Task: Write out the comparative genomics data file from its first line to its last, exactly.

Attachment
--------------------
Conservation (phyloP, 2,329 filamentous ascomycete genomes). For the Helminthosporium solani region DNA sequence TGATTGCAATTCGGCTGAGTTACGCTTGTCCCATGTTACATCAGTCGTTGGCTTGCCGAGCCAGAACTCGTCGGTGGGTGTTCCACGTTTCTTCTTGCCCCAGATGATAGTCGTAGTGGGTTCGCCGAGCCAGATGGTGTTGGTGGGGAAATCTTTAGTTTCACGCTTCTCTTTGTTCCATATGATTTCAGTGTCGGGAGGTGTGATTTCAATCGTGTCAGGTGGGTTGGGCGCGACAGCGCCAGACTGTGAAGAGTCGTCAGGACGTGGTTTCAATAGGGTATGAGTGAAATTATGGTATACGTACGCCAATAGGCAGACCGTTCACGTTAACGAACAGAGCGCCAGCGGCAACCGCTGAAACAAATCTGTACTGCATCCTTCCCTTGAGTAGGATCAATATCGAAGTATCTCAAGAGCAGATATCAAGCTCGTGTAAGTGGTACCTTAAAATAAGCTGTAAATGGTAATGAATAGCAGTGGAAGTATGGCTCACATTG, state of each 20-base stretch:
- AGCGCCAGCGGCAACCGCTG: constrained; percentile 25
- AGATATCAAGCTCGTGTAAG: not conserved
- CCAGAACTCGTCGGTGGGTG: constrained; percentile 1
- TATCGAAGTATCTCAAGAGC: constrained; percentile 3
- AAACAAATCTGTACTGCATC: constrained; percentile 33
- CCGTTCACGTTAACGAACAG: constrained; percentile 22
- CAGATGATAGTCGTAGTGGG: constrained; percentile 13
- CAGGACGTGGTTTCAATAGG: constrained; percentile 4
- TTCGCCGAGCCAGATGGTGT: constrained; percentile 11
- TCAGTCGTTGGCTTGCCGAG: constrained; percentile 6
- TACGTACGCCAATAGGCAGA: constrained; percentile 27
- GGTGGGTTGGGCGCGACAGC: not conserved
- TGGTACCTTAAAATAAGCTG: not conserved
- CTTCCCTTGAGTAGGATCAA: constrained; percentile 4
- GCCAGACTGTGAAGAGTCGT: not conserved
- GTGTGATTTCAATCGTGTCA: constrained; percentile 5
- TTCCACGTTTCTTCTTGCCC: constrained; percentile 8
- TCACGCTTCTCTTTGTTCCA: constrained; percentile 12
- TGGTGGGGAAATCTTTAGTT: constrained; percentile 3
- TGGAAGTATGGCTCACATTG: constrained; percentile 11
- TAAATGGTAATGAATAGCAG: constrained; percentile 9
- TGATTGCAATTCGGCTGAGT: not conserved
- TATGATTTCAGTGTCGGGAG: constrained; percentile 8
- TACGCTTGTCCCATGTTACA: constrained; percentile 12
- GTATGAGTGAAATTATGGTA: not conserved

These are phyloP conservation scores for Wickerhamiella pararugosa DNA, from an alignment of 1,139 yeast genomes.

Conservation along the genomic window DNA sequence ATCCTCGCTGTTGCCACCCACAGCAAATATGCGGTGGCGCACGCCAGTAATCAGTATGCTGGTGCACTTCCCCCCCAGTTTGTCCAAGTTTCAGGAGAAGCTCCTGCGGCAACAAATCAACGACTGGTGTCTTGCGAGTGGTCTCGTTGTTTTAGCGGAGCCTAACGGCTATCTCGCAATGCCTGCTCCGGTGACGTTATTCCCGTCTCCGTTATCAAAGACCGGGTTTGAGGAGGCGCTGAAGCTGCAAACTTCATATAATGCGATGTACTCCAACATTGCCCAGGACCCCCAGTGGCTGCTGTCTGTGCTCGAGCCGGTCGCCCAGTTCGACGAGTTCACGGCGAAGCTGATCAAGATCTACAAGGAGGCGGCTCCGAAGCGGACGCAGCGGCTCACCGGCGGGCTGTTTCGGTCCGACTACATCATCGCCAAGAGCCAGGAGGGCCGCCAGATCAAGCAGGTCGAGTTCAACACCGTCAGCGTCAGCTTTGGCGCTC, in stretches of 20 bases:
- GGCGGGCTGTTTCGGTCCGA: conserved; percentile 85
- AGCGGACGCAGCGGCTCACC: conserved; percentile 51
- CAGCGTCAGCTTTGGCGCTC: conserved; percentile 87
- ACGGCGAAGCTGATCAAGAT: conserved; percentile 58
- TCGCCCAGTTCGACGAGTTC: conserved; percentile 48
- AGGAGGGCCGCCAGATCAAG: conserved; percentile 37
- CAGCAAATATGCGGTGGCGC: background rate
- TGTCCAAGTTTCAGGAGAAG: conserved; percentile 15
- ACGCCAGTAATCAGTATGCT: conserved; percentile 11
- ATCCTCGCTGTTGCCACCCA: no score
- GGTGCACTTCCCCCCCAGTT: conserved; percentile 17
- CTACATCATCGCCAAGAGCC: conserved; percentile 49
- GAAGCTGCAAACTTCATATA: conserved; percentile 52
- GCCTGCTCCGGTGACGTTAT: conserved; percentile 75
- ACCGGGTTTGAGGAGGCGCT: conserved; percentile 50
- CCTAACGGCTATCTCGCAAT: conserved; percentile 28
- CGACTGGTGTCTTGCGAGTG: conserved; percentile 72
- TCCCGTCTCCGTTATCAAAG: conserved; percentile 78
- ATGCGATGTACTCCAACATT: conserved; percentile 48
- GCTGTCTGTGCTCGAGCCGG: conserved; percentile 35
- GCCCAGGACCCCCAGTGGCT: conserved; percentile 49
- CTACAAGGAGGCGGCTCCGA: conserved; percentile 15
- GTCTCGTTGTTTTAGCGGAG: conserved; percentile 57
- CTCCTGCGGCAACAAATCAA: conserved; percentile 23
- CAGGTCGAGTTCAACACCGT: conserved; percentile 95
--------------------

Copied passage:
Conservation (phyloP, 2,329 filamentous ascomycete genomes). For the Helminthosporium solani region DNA sequence TGATTGCAATTCGGCTGAGTTACGCTTGTCCCATGTTACATCAGTCGTTGGCTTGCCGAGCCAGAACTCGTCGGTGGGTGTTCCACGTTTCTTCTTGCCCCAGATGATAGTCGTAGTGGGTTCGCCGAGCCAGATGGTGTTGGTGGGGAAATCTTTAGTTTCACGCTTCTCTTTGTTCCATATGATTTCAGTGTCGGGAGGTGTGATTTCAATCGTGTCAGGTGGGTTGGGCGCGACAGCGCCAGACTGTGAAGAGTCGTCAGGACGTGGTTTCAATAGGGTATGAGTGAAATTATGGTATACGTACGCCAATAGGCAGACCGTTCACGTTAACGAACAGAGCGCCAGCGGCAACCGCTGAAACAAATCTGTACTGCATCCTTCCCTTGAGTAGGATCAATATCGAAGTATCTCAAGAGCAGATATCAAGCTCGTGTAAGTGGTACCTTAAAATAAGCTGTAAATGGTAATGAATAGCAGTGGAAGTATGGCTCACATTG, state of each 20-base stretch:
- AGCGCCAGCGGCAACCGCTG: constrained; percentile 25
- AGATATCAAGCTCGTGTAAG: not conserved
- CCAGAACTCGTCGGTGGGTG: constrained; percentile 1
- TATCGAAGTATCTCAAGAGC: constrained; percentile 3
- AAACAAATCTGTACTGCATC: constrained; percentile 33
- CCGTTCACGTTAACGAACAG: constrained; percentile 22
- CAGATGATAGTCGTAGTGGG: constrained; percentile 13
- CAGGACGTGGTTTCAATAGG: constrained; percentile 4
- TTCGCCGAGCCAGATGGTGT: constrained; percentile 11
- TCAGTCGTTGGCTTGCCGAG: constrained; percentile 6
- TACGTACGCCAATAGGCAGA: constrained; percentile 27
- GGTGGGTTGGGCGCGACAGC: not conserved
- TGGTACCTTAAAATAAGCTG: not conserved
- CTTCCCTTGAGTAGGATCAA: constrained; percentile 4
- GCCAGACTGTGAAGAGTCGT: not conserved
- GTGTGATTTCAATCGTGTCA: constrained; percentile 5
- TTCCACGTTTCTTCTTGCCC: constrained; percentile 8
- TCACGCTTCTCTTTGTTCCA: constrained; percentile 12
- TGGTGGGGAAATCTTTAGTT: constrained; percentile 3
- TGGAAGTATGGCTCACATTG: constrained; percentile 11
- TAAATGGTAATGAATAGCAG: constrained; percentile 9
- TGATTGCAATTCGGCTGAGT: not conserved
- TATGATTTCAGTGTCGGGAG: constrained; percentile 8
- TACGCTTGTCCCATGTTACA: constrained; percentile 12
- GTATGAGTGAAATTATGGTA: not conserved

These are phyloP conservation scores for Wickerhamiella pararugosa DNA, from an alignment of 1,139 yeast genomes.

Conservation along the genomic window DNA sequence ATCCTCGCTGTTGCCACCCACAGCAAATATGCGGTGGCGCACGCCAGTAATCAGTATGCTGGTGCACTTCCCCCCCAGTTTGTCCAAGTTTCAGGAGAAGCTCCTGCGGCAACAAATCAACGACTGGTGTCTTGCGAGTGGTCTCGTTGTTTTAGCGGAGCCTAACGGCTATCTCGCAATGCCTGCTCCGGTGACGTTATTCCCGTCTCCGTTATCAAAGACCGGGTTTGAGGAGGCGCTGAAGCTGCAAACTTCATATAATGCGATGTACTCCAACATTGCCCAGGACCCCCAGTGGCTGCTGTCTGTGCTCGAGCCGGTCGCCCAGTTCGACGAGTTCACGGCGAAGCTGATCAAGATCTACAAGGAGGCGGCTCCGAAGCGGACGCAGCGGCTCACCGGCGGGCTGTTTCGGTCCGACTACATCATCGCCAAGAGCCAGGAGGGCCGCCAGATCAAGCAGGTCGAGTTCAACACCGTCAGCGTCAGCTTTGGCGCTC, in stretches of 20 bases:
- GGCGGGCTGTTTCGGTCCGA: conserved; percentile 85
- AGCGGACGCAGCGGCTCACC: conserved; percentile 51
- CAGCGTCAGCTTTGGCGCTC: conserved; percentile 87
- ACGGCGAAGCTGATCAAGAT: conserved; percentile 58
- TCGCCCAGTTCGACGAGTTC: conserved; percentile 48
- AGGAGGGCCGCCAGATCAAG: conserved; percentile 37
- CAGCAAATATGCGGTGGCGC: background rate
- TGTCCAAGTTTCAGGAGAAG: conserved; percentile 15
- ACGCCAGTAATCAGTATGCT: conserved; percentile 11
- ATCCTCGCTGTTGCCACCCA: no score
- GGTGCACTTCCCCCCCAGTT: conserved; percentile 17
- CTACATCATCGCCAAGAGCC: conserved; percentile 49
- GAAGCTGCAAACTTCATATA: conserved; percentile 52
- GCCTGCTCCGGTGACGTTAT: conserved; percentile 75
- ACCGGGTTTGAGGAGGCGCT: conserved; percentile 50
- CCTAACGGCTATCTCGCAAT: conserved; percentile 28
- CGACTGGTGTCTTGCGAGTG: conserved; percentile 72
- TCCCGTCTCCGTTATCAAAG: conserved; percentile 78
- ATGCGATGTACTCCAACATT: conserved; percentile 48
- GCTGTCTGTGCTCGAGCCGG: conserved; percentile 35
- GCCCAGGACCCCCAGTGGCT: conserved; percentile 49
- CTACAAGGAGGCGGCTCCGA: conserved; percentile 15
- GTCTCGTTGTTTTAGCGGAG: conserved; percentile 57
- CTCCTGCGGCAACAAATCAA: conserved; percentile 23
- CAGGTCGAGTTCAACACCGT: conserved; percentile 95